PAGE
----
Of the three sections, the blind tasting is widely considered the most challenging of all. In just 25 minutes one must taste and accurately describe six mystery wines that have been pre-poured - including grape variety, origin, winemaker, vintage - that allows roughly four minutes to identify and describe each wine. None of the test takers are to know which wines will be tasted. The three judges award points for noting specific descriptors and a 75% grade is required to pass. The wines are changed up for each exam, and in fact, nobody is even given the correct answers after the exam. It is that top secret!
Imagine your delight when you receive the life-changing news that you are a Master Sommelier - As are 23 others who tested with you! A record number of new Masters join the elite ranks, and you pop the best champagne you ever have in celebration! You attend a formal ceremony at the Four Seasons Hotel and are handed the pin for which you have given your all. At the New Master Luncheon, proudly donning your badge of honor, you talk amongst yourselves, compare notes and realize that cumulatively your new class had taken the blind tasting portion of the exam more than 100 times.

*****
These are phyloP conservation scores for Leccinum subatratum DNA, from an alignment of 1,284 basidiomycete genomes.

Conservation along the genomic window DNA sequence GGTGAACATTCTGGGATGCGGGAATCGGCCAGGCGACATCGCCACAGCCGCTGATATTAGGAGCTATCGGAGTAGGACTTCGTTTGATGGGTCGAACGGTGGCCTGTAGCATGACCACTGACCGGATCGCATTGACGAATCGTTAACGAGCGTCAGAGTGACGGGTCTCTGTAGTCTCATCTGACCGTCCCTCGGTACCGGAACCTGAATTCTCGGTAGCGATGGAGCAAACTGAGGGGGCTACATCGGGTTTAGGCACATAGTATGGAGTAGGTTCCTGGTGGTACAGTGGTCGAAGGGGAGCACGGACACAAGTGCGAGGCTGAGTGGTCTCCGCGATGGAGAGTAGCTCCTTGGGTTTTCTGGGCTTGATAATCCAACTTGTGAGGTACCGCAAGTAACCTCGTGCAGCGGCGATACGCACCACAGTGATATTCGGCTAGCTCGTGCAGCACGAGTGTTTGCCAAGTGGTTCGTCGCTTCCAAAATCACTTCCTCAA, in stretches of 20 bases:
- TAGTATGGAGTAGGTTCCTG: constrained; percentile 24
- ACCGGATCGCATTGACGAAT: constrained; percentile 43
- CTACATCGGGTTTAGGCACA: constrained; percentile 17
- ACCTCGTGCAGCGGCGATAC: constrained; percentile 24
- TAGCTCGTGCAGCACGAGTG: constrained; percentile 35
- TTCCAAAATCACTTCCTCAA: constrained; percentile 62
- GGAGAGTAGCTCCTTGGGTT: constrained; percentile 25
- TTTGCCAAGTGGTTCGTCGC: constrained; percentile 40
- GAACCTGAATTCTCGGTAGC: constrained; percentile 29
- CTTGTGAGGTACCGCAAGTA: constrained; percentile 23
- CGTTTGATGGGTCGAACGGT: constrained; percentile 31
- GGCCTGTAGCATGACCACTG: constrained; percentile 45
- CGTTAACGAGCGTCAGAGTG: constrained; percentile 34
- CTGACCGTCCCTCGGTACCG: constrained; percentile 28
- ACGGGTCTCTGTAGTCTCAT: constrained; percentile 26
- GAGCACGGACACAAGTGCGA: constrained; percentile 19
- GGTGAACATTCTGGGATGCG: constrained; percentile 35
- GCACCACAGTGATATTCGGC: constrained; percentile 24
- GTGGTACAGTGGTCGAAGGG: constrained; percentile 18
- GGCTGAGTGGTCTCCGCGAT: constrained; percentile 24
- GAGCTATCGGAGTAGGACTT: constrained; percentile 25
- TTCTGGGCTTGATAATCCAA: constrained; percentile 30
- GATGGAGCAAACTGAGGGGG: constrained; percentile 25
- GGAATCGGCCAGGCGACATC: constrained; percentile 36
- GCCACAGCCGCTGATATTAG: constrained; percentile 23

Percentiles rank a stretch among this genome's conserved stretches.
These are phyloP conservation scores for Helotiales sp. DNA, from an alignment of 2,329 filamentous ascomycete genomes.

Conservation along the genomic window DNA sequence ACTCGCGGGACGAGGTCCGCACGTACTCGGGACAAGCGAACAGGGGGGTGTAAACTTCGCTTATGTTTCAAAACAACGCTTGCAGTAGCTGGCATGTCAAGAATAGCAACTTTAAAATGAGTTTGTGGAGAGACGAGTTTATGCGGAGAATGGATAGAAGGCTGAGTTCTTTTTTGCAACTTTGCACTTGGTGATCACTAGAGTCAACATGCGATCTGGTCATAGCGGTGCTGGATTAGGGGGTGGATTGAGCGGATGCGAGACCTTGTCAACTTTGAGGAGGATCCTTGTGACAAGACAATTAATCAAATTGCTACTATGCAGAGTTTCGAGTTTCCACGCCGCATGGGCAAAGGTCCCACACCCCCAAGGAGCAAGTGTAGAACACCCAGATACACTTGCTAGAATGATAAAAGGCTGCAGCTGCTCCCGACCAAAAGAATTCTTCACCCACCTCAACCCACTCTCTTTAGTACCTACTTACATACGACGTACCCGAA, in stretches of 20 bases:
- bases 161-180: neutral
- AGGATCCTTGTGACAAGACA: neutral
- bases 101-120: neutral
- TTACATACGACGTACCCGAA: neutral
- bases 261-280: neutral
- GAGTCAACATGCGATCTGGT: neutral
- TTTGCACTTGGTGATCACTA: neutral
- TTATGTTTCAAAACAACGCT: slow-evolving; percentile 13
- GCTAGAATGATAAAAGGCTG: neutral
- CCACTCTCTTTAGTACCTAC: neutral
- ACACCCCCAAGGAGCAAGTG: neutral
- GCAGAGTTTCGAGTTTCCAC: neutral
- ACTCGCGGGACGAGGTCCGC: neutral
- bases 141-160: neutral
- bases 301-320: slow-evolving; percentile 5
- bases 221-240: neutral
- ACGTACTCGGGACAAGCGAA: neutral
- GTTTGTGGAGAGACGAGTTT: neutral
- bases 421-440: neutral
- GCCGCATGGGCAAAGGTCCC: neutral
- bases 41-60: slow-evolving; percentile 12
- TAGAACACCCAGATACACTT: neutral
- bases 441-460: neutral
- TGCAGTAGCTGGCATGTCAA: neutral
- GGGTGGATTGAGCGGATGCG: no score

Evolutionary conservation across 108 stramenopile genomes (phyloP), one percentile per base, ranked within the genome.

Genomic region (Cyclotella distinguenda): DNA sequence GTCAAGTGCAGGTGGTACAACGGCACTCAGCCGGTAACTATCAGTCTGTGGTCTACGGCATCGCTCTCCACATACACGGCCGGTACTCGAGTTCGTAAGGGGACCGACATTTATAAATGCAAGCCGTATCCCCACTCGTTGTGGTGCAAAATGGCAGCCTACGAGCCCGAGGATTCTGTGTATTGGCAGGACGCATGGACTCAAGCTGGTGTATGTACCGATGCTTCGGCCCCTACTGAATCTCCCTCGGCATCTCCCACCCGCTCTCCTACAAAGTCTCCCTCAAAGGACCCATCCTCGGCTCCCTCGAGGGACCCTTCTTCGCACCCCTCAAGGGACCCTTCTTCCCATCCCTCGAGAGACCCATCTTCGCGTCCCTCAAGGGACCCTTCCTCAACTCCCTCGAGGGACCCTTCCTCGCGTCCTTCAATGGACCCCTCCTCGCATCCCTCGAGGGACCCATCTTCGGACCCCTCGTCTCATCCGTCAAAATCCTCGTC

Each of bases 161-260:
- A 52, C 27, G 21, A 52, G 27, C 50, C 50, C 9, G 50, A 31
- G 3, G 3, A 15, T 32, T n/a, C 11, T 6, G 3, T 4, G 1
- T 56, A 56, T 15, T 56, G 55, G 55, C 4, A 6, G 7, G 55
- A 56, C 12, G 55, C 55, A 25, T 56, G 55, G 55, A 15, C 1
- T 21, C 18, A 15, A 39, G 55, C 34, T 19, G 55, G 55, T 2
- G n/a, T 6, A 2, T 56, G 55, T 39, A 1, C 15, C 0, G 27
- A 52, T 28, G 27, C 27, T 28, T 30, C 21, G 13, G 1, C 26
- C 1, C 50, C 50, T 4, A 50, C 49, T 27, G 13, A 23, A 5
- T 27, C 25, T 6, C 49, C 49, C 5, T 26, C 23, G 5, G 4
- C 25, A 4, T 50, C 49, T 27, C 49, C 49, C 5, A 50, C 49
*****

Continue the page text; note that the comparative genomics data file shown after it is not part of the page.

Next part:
The typical pass rate is just 3% to 8%. Another bottle of champagne is popped with such relief that you won’t have to take that devil of a test ever again. You look forward to a grand homecoming and a huge promotion.
But, not so fast! (pour yourself another glass of wine here)